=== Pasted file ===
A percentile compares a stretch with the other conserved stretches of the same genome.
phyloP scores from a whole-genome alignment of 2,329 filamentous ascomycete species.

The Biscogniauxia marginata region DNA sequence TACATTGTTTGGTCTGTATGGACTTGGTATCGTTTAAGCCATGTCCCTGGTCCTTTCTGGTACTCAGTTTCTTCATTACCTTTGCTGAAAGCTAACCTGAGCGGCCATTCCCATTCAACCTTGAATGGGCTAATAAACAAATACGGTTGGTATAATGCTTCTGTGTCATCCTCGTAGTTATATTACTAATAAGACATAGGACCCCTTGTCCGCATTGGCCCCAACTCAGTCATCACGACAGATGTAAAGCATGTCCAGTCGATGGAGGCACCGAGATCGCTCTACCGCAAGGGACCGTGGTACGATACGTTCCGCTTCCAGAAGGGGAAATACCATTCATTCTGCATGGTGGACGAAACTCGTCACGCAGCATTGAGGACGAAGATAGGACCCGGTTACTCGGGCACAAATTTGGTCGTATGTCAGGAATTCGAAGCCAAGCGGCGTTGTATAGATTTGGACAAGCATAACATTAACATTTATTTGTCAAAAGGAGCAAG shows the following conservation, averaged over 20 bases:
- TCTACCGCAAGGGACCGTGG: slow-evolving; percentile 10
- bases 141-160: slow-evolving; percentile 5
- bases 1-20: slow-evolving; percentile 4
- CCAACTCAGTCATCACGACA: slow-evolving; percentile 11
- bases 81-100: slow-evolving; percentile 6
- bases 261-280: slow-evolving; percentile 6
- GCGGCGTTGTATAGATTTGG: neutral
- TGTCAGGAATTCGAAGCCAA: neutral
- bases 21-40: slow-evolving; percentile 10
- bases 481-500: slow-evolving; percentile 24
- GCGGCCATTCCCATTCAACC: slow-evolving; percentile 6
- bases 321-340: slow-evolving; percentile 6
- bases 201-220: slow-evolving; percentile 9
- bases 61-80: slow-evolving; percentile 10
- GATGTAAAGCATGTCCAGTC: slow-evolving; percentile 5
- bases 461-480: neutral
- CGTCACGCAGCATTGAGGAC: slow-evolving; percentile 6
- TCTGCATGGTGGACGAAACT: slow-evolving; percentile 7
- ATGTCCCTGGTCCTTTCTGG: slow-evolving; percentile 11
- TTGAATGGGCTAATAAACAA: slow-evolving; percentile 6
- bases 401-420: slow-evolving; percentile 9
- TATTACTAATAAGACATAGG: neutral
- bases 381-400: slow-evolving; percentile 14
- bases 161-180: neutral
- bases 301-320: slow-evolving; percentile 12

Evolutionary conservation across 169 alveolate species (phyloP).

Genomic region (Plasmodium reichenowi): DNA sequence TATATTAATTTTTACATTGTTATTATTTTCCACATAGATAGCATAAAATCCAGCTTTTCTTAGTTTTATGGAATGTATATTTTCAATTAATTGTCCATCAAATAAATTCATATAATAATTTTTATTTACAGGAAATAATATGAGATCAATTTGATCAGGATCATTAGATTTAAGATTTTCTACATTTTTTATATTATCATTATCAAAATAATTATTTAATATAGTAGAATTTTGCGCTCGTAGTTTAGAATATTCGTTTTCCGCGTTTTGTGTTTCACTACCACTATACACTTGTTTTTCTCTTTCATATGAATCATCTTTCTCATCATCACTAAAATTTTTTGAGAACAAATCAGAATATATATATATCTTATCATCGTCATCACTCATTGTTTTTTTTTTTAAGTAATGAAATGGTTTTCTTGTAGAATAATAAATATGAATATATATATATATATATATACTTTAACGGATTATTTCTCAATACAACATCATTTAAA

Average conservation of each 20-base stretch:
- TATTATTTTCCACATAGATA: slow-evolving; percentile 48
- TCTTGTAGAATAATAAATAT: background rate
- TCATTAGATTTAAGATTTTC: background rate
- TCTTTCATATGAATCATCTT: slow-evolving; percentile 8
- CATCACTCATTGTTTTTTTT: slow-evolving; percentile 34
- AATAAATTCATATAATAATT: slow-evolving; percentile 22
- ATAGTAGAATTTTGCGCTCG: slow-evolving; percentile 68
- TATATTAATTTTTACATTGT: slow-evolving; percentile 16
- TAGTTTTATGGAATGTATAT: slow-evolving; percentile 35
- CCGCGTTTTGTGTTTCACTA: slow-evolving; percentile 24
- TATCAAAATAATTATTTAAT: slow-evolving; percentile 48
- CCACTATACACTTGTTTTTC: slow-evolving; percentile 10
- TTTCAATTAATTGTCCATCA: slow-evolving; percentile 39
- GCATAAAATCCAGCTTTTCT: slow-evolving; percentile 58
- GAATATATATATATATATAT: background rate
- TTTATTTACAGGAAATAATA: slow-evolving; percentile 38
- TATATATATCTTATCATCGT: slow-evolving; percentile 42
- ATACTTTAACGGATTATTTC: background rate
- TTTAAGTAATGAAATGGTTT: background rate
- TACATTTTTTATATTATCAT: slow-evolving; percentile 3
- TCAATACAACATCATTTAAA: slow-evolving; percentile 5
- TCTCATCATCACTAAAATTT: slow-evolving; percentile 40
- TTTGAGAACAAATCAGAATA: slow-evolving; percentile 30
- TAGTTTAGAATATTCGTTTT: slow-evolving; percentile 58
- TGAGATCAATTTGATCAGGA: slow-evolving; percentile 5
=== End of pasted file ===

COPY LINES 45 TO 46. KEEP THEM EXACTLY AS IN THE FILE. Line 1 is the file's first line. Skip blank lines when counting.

- GCATAAAATCCAGCTTTTCT: slow-evolving; percentile 58
- GAATATATATATATATATAT: background rate